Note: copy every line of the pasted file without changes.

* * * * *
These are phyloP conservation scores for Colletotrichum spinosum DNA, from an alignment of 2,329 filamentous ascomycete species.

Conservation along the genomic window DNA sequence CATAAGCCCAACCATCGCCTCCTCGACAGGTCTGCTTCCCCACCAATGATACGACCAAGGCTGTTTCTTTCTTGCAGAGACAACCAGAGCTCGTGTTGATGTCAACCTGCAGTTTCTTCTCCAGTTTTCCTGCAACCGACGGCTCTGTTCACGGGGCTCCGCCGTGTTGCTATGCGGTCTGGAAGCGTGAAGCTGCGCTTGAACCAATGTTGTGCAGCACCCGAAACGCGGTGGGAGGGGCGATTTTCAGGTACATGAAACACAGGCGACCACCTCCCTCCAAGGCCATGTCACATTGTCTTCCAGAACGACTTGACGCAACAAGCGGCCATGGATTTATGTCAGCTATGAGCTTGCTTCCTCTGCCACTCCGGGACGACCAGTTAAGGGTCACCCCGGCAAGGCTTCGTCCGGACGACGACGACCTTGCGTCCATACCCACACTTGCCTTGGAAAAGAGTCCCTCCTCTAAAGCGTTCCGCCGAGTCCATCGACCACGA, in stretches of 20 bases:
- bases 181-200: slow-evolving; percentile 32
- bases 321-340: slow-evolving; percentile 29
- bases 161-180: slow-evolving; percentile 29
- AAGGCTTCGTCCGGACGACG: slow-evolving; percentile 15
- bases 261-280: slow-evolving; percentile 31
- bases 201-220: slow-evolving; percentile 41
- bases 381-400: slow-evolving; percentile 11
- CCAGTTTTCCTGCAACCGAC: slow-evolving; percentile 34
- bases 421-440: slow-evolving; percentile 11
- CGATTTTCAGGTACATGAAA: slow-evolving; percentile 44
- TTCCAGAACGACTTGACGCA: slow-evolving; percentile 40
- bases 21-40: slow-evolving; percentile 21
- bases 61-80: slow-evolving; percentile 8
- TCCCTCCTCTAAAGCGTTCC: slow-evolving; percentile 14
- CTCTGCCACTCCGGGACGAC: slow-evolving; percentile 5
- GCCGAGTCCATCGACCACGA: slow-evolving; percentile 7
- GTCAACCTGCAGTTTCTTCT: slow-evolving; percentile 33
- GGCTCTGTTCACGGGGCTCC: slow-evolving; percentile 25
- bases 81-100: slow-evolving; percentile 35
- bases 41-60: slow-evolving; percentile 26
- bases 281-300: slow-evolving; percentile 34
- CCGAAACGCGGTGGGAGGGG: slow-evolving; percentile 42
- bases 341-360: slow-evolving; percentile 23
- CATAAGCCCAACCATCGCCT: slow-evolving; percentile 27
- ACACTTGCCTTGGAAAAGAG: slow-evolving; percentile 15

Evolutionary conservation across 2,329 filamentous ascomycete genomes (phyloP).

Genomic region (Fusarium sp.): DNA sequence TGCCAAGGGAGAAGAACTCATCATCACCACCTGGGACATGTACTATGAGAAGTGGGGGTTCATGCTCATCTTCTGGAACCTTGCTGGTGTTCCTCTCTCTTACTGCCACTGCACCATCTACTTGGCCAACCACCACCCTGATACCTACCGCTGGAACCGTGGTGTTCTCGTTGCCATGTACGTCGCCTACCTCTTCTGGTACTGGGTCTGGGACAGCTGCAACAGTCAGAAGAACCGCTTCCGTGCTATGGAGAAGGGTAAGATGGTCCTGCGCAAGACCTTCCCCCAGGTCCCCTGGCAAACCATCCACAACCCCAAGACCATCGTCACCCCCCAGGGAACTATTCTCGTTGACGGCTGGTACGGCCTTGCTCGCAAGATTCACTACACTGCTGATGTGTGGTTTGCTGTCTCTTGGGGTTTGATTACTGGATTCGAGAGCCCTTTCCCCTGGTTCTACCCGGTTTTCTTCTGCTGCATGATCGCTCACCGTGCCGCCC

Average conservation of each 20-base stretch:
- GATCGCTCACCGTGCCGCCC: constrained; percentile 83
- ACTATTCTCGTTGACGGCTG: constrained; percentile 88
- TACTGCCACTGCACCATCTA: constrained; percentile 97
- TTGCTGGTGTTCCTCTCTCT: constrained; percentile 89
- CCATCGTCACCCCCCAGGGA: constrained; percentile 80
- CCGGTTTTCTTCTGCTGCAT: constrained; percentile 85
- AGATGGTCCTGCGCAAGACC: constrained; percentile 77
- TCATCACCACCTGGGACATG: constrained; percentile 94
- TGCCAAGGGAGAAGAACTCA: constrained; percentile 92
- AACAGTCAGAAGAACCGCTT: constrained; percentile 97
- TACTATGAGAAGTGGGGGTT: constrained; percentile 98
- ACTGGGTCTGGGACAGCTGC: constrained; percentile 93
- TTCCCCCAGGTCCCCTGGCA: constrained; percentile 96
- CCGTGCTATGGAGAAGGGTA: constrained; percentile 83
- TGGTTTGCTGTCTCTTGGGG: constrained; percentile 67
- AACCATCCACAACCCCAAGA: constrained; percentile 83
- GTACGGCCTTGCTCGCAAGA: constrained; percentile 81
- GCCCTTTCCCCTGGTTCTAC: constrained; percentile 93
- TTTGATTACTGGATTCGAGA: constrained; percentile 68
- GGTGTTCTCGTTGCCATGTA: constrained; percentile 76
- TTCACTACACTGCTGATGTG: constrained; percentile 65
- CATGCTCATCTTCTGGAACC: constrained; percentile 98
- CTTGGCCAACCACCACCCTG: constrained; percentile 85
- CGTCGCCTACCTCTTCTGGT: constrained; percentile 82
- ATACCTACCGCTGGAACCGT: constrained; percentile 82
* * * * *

These are phyloP conservation scores for Colletotrichum spinosum DNA, from an alignment of 2,329 filamentous ascomycete species.

Conservation along the genomic window DNA sequence CATAAGCCCAACCATCGCCTCCTCGACAGGTCTGCTTCCCCACCAATGATACGACCAAGGCTGTTTCTTTCTTGCAGAGACAACCAGAGCTCGTGTTGATGTCAACCTGCAGTTTCTTCTCCAGTTTTCCTGCAACCGACGGCTCTGTTCACGGGGCTCCGCCGTGTTGCTATGCGGTCTGGAAGCGTGAAGCTGCGCTTGAACCAATGTTGTGCAGCACCCGAAACGCGGTGGGAGGGGCGATTTTCAGGTACATGAAACACAGGCGACCACCTCCCTCCAAGGCCATGTCACATTGTCTTCCAGAACGACTTGACGCAACAAGCGGCCATGGATTTATGTCAGCTATGAGCTTGCTTCCTCTGCCACTCCGGGACGACCAGTTAAGGGTCACCCCGGCAAGGCTTCGTCCGGACGACGACGACCTTGCGTCCATACCCACACTTGCCTTGGAAAAGAGTCCCTCCTCTAAAGCGTTCCGCCGAGTCCATCGACCACGA, in stretches of 20 bases:
- bases 181-200: slow-evolving; percentile 32
- bases 321-340: slow-evolving; percentile 29
- bases 161-180: slow-evolving; percentile 29
- AAGGCTTCGTCCGGACGACG: slow-evolving; percentile 15
- bases 261-280: slow-evolving; percentile 31
- bases 201-220: slow-evolving; percentile 41
- bases 381-400: slow-evolving; percentile 11
- CCAGTTTTCCTGCAACCGAC: slow-evolving; percentile 34
- bases 421-440: slow-evolving; percentile 11
- CGATTTTCAGGTACATGAAA: slow-evolving; percentile 44
- TTCCAGAACGACTTGACGCA: slow-evolving; percentile 40
- bases 21-40: slow-evolving; percentile 21
- bases 61-80: slow-evolving; percentile 8
- TCCCTCCTCTAAAGCGTTCC: slow-evolving; percentile 14
- CTCTGCCACTCCGGGACGAC: slow-evolving; percentile 5
- GCCGAGTCCATCGACCACGA: slow-evolving; percentile 7
- GTCAACCTGCAGTTTCTTCT: slow-evolving; percentile 33
- GGCTCTGTTCACGGGGCTCC: slow-evolving; percentile 25
- bases 81-100: slow-evolving; percentile 35
- bases 41-60: slow-evolving; percentile 26
- bases 281-300: slow-evolving; percentile 34
- CCGAAACGCGGTGGGAGGGG: slow-evolving; percentile 42
- bases 341-360: slow-evolving; percentile 23
- CATAAGCCCAACCATCGCCT: slow-evolving; percentile 27
- ACACTTGCCTTGGAAAAGAG: slow-evolving; percentile 15

Evolutionary conservation across 2,329 filamentous ascomycete genomes (phyloP).

Genomic region (Fusarium sp.): DNA sequence TGCCAAGGGAGAAGAACTCATCATCACCACCTGGGACATGTACTATGAGAAGTGGGGGTTCATGCTCATCTTCTGGAACCTTGCTGGTGTTCCTCTCTCTTACTGCCACTGCACCATCTACTTGGCCAACCACCACCCTGATACCTACCGCTGGAACCGTGGTGTTCTCGTTGCCATGTACGTCGCCTACCTCTTCTGGTACTGGGTCTGGGACAGCTGCAACAGTCAGAAGAACCGCTTCCGTGCTATGGAGAAGGGTAAGATGGTCCTGCGCAAGACCTTCCCCCAGGTCCCCTGGCAAACCATCCACAACCCCAAGACCATCGTCACCCCCCAGGGAACTATTCTCGTTGACGGCTGGTACGGCCTTGCTCGCAAGATTCACTACACTGCTGATGTGTGGTTTGCTGTCTCTTGGGGTTTGATTACTGGATTCGAGAGCCCTTTCCCCTGGTTCTACCCGGTTTTCTTCTGCTGCATGATCGCTCACCGTGCCGCCC

Average conservation of each 20-base stretch:
- GATCGCTCACCGTGCCGCCC: constrained; percentile 83
- ACTATTCTCGTTGACGGCTG: constrained; percentile 88
- TACTGCCACTGCACCATCTA: constrained; percentile 97
- TTGCTGGTGTTCCTCTCTCT: constrained; percentile 89
- CCATCGTCACCCCCCAGGGA: constrained; percentile 80
- CCGGTTTTCTTCTGCTGCAT: constrained; percentile 85
- AGATGGTCCTGCGCAAGACC: constrained; percentile 77
- TCATCACCACCTGGGACATG: constrained; percentile 94
- TGCCAAGGGAGAAGAACTCA: constrained; percentile 92
- AACAGTCAGAAGAACCGCTT: constrained; percentile 97
- TACTATGAGAAGTGGGGGTT: constrained; percentile 98
- ACTGGGTCTGGGACAGCTGC: constrained; percentile 93
- TTCCCCCAGGTCCCCTGGCA: constrained; percentile 96
- CCGTGCTATGGAGAAGGGTA: constrained; percentile 83
- TGGTTTGCTGTCTCTTGGGG: constrained; percentile 67
- AACCATCCACAACCCCAAGA: constrained; percentile 83
- GTACGGCCTTGCTCGCAAGA: constrained; percentile 81
- GCCCTTTCCCCTGGTTCTAC: constrained; percentile 93
- TTTGATTACTGGATTCGAGA: constrained; percentile 68
- GGTGTTCTCGTTGCCATGTA: constrained; percentile 76
- TTCACTACACTGCTGATGTG: constrained; percentile 65
- CATGCTCATCTTCTGGAACC: constrained; percentile 98
- CTTGGCCAACCACCACCCTG: constrained; percentile 85
- CGTCGCCTACCTCTTCTGGT: constrained; percentile 82
- ATACCTACCGCTGGAACCGT: constrained; percentile 82